The reading glasses project began late in 2014, when Elius told us that the elders of his church in Iruhuura were struggling to read their bibles – they just couldn’t see the small text any more. In the west we are very familiar with the 50 + age group reaching for their reading glasses but in rural Uganda such things are just not available.
This is outside the funding remit for The Uphill Trust but we wanted to help.
The first batch of reading glasses that we took to Uganda in 2015 were donated by the Scottish charity Vision Action, and they came with reading test sheets to allow the correct lens strength to be recommended. A very successful ‘Reading Glass Clinic’ was held after the Kindergarten Graduation ceremony and since then, word has spread throughout the local church communities.
We discovered that reading glasses can be picked up in all sorts of shops in the UK, often priced around £1/pair, so now the trustees scoop up higher strength glasses (+2 to + 3.5) whenever we see them and tuck them into our suitcases when we visit the school. For the price of a cup of coffee we can donate 2-3 pairs of glasses – it’s that easy!
We have had some lovely donations of reading glasses from other supporters too – do contact us if you would like to help. Simple glasses used to correct age-related long sight only, please – unfortunately we are unable to take glasses with prescription lenses to correct short sight, astigmatism and other sight disorders.
Here are some of the stories that Elius sent back after the most recent Reading Glass Clinic at a local Catholic church in October 2016:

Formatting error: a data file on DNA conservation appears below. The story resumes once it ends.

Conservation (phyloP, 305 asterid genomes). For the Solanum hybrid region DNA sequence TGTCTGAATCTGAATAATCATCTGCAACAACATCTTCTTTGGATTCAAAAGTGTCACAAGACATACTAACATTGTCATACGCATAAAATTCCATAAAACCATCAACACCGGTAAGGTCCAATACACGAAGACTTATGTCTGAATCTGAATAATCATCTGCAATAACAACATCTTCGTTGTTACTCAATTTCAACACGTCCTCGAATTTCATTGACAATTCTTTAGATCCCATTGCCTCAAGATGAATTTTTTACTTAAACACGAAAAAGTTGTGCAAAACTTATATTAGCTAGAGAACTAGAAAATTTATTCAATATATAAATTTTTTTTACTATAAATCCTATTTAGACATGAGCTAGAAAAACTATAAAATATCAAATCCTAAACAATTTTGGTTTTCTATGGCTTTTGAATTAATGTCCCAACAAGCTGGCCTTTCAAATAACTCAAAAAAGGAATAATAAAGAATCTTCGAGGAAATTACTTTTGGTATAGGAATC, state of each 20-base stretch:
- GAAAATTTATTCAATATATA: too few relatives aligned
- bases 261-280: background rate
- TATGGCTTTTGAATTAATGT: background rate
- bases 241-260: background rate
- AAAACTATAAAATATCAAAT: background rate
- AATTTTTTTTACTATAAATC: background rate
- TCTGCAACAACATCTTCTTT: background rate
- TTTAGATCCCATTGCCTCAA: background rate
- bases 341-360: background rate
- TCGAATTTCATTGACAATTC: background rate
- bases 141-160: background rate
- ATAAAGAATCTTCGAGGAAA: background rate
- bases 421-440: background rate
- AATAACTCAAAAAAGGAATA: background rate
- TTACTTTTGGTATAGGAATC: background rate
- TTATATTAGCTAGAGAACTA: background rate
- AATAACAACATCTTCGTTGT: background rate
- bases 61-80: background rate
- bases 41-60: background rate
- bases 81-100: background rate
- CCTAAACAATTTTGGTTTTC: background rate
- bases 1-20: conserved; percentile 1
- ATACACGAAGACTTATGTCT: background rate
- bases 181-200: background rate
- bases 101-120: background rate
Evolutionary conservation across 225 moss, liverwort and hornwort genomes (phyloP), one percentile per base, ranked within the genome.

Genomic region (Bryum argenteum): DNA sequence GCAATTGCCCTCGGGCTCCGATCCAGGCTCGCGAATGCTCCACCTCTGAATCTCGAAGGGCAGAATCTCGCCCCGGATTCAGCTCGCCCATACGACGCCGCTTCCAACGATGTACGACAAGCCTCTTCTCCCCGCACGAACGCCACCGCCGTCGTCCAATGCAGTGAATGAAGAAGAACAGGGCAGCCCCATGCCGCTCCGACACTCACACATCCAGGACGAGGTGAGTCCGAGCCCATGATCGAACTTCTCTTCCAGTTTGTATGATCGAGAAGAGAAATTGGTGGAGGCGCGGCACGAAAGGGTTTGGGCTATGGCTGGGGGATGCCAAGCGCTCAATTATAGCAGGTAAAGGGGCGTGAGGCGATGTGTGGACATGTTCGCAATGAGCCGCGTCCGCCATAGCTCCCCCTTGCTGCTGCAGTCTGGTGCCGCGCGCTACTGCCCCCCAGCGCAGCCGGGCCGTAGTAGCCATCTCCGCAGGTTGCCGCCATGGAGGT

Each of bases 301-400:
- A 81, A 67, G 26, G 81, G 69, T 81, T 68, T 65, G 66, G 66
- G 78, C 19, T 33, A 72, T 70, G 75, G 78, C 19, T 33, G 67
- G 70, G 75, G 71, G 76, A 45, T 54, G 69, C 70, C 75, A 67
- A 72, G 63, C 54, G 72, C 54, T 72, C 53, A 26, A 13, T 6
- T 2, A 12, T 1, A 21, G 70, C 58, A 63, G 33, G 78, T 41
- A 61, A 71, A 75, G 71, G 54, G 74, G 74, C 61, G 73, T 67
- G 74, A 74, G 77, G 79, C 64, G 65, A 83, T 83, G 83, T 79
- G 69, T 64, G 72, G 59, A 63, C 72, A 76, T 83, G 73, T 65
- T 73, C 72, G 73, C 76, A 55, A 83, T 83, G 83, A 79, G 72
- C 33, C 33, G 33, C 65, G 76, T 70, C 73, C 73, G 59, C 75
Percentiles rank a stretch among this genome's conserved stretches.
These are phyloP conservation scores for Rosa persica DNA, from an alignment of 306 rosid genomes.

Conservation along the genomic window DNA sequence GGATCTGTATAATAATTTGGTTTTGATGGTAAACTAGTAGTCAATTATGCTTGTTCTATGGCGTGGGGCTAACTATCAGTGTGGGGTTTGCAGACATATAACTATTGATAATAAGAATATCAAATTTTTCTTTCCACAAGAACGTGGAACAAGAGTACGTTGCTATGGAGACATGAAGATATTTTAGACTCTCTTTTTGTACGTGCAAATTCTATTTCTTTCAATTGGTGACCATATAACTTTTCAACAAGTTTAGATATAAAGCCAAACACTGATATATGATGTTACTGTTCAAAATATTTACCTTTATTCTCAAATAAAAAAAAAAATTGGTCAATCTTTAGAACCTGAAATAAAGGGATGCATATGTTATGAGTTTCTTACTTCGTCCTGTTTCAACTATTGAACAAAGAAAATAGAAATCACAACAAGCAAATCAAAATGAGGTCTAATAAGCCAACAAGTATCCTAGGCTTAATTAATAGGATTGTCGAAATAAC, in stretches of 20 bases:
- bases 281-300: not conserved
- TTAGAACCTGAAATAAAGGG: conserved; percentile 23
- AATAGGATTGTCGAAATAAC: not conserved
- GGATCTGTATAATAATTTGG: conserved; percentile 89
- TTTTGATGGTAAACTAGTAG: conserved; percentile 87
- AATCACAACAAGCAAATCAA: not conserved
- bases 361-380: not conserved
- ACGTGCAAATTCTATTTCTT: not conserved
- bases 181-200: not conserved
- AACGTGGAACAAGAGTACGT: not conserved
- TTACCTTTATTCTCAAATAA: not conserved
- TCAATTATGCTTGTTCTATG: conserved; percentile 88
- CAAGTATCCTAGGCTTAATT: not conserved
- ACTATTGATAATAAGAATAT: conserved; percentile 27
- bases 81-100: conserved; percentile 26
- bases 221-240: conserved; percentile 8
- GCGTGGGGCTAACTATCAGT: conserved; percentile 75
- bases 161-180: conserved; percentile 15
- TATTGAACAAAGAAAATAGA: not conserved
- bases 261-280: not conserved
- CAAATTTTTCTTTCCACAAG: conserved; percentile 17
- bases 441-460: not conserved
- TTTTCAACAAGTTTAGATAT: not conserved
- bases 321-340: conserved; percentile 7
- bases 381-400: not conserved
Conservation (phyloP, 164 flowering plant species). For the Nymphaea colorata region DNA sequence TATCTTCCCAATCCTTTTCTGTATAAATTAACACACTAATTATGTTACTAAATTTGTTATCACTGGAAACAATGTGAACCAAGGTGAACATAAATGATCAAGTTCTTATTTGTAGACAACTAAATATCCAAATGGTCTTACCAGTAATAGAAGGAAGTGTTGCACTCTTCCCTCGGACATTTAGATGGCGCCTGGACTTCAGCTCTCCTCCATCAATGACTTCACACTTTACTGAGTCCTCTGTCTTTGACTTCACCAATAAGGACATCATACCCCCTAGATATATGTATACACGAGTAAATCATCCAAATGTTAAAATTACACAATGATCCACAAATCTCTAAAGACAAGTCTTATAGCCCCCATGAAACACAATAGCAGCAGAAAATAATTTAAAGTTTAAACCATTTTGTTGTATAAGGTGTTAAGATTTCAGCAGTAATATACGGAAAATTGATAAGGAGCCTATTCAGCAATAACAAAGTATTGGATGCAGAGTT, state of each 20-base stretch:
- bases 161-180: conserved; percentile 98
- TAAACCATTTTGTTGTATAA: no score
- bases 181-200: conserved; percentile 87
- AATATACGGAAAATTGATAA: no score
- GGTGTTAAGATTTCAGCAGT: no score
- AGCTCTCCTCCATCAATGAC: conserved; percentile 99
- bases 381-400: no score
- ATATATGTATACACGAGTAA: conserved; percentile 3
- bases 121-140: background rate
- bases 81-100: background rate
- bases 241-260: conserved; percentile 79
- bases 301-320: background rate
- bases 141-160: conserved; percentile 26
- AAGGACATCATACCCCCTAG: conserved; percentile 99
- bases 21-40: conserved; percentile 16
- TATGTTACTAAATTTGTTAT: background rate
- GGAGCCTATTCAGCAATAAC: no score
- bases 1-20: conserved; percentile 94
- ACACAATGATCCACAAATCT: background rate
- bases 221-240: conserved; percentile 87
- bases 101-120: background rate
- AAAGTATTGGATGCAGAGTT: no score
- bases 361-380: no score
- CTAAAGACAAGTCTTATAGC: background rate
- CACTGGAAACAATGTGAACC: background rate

When this man put on a pair of reading glasses and read out loud from the bible it was the first time anyone had ever heard him read. He told Elius that people thought he was illiterate, yet he had been a good reader when he was in his 30’s and 40s’
“Wow, this old mother is a former Catholic Catechist. She said she needs to buy a bible back as she had given hers away a long while back due to poor eyesight” (Elius)
This gentleman is a local council chairman and he told Elius “My Vice (Chairman) will not longer give (me) wrong recommendations. I am back in the system.” Everyone around him laughed!
This old man played the piano at Yerya Catholic Church and retired in 2001 when he lost his sight. As Elius says, “Something we think is small, people need it”
“This old Man, Mujungu Jackson, tells us – for four years his grandson has been helping him to read (the call details on) his phone. He sighed, after reading names for the first time, oh, this is my friend Babaija (and this) is my son Bashabe! Lots of fun has happened in this community (now the elders can read again)” (Elius)
Whenever we visit Iruhuura to see how our projects are the school are progressing we are always very warmly recieved by everyone there and it gives us great pleasure to be able to give something back to the wider community, when we can.
As you can see, as little of what we have over here goes a very long way in rural Uganda.